Chants of “the people want the coup d’etat to fall” reverberated in central Tunis with a smaller counter-protest in support of President Kais Saied taking place nearby.

Those protesting against President Saied criticise him of impairing Tunisia's nascent democracy.
Those protesting against President Saied criticise him of impairing Tunisia's nascent democracy. (AFP)

Hundreds have rallied for and against Tunisian President Kais Saied in central Tunis, on the eleventh anniversary of the start of a revolution that sparked the Arab Spring uprisings.

Several hundred anti-Saied protesters gathered near the city centre on Friday, shouting "the people want the coup d'etat to fall" as dozens of police looked on.

They outcry referred to Saied's power grab. In July this year, Saied sacked the government, froze parliament and seized far-reaching powers.

Some demonstrators held signs in support of the North African country's 2014 constitution, which Saied said earlier this week he wants to revise and put to a new referendum.

Parliamentarians and Saied's opponents Ennahdha have bitterly opposed his moves, but many Tunisians tired of a system seen as corrupt and ineffective have welcomed them.

A few hundred metres along, and past hundreds of police officers and metal barriers, a smaller number of Saied supporters rallied, with a banner that read "We are with you to the end in the fight against corruption."

READ MORE: Why is anti-Saied sentiment on the rise in Tunisia?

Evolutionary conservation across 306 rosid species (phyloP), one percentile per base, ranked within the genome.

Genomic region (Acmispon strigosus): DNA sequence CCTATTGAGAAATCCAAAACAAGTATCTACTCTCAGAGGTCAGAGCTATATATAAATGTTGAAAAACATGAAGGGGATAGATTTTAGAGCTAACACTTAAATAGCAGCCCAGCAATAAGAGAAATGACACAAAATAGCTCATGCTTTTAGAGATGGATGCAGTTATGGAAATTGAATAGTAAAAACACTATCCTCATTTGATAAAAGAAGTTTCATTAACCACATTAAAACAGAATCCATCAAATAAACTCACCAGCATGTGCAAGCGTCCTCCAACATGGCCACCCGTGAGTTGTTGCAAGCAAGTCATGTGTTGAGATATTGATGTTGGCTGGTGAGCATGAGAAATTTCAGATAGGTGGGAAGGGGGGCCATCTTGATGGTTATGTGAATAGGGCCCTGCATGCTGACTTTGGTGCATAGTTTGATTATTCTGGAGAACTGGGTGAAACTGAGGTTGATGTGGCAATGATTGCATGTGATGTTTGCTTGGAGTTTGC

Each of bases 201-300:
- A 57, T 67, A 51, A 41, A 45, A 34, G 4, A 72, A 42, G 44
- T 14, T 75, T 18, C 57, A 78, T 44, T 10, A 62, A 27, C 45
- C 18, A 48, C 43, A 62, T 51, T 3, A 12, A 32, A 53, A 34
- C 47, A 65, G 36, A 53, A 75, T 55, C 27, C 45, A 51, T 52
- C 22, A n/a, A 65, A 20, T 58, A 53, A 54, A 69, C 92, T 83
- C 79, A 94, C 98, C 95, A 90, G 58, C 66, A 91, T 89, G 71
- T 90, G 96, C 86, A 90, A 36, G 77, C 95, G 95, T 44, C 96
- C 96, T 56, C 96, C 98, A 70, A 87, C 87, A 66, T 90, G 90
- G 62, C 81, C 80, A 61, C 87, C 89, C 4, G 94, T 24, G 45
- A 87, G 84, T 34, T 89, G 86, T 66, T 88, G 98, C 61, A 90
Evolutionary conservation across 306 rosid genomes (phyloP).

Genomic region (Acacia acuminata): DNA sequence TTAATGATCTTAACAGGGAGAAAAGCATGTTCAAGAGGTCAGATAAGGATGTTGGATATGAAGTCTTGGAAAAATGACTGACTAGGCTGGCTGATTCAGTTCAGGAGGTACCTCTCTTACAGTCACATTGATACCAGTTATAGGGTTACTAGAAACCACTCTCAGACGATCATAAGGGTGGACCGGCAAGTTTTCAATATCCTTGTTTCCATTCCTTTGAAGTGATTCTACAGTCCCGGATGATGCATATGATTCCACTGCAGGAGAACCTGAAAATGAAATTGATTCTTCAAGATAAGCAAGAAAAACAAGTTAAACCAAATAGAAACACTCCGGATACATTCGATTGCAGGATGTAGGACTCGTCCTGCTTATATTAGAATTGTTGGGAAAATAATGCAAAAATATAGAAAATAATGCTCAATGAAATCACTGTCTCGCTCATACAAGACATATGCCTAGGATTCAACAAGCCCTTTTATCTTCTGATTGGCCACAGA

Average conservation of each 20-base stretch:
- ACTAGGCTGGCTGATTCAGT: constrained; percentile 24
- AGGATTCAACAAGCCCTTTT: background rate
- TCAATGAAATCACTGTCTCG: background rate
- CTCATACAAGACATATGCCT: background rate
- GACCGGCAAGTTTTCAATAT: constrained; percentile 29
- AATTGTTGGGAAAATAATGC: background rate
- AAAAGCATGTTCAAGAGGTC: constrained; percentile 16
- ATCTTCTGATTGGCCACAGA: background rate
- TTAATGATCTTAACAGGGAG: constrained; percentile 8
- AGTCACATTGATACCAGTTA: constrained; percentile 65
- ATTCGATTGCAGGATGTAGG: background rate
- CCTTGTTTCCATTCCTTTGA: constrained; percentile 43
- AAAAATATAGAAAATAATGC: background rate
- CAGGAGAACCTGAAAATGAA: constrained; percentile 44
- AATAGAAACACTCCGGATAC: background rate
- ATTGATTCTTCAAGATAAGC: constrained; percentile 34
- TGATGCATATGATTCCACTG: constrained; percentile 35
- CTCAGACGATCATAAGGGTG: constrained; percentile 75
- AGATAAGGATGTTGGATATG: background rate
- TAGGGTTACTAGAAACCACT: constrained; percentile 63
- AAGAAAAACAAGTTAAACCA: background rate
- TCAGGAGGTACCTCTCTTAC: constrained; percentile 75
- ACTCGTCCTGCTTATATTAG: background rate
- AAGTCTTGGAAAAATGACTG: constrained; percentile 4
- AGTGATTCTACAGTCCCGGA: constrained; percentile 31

Revolution hijacked?

On December 17, 2010, street vendor Mohammed Bouazizi set himself alight in the marginalised town of Sidi Bouzid, sparking a four-week revolt that forced veteran dictator Zine El Abidine Ben Ali from power.

The events that followed the self-immolation of Bouazizi also sparked a string of uprisings in other Arab countries, leading to the infamous Arab Spring.

Saied earlier this month moved the official anniversary of the Tunisian Revolution from January 14, the date Ben Ali fled into exile, to December 17.

On Monday, the former constitutional law lecturer prolonged his suspension of parliament, dominated by Ennahdha, until new elections in December next year.

He also announced a nationwide public consultation to draw up a new constitution, with a referendum set for July 25.

The president sees the revolution as having been hijacked by politicians branded as corrupt and has repeatedly voiced his desire to change the 2014 constitution.

The constitution,  which had brought in a hybrid parliamentary-presidential system, was seen as a historic compromise between Ennahdha and its secular opponents.

READ MORE: Is Tunisia's Kais Saied turning back the clock on the country's democracy?

Source: TRTWorld and agencies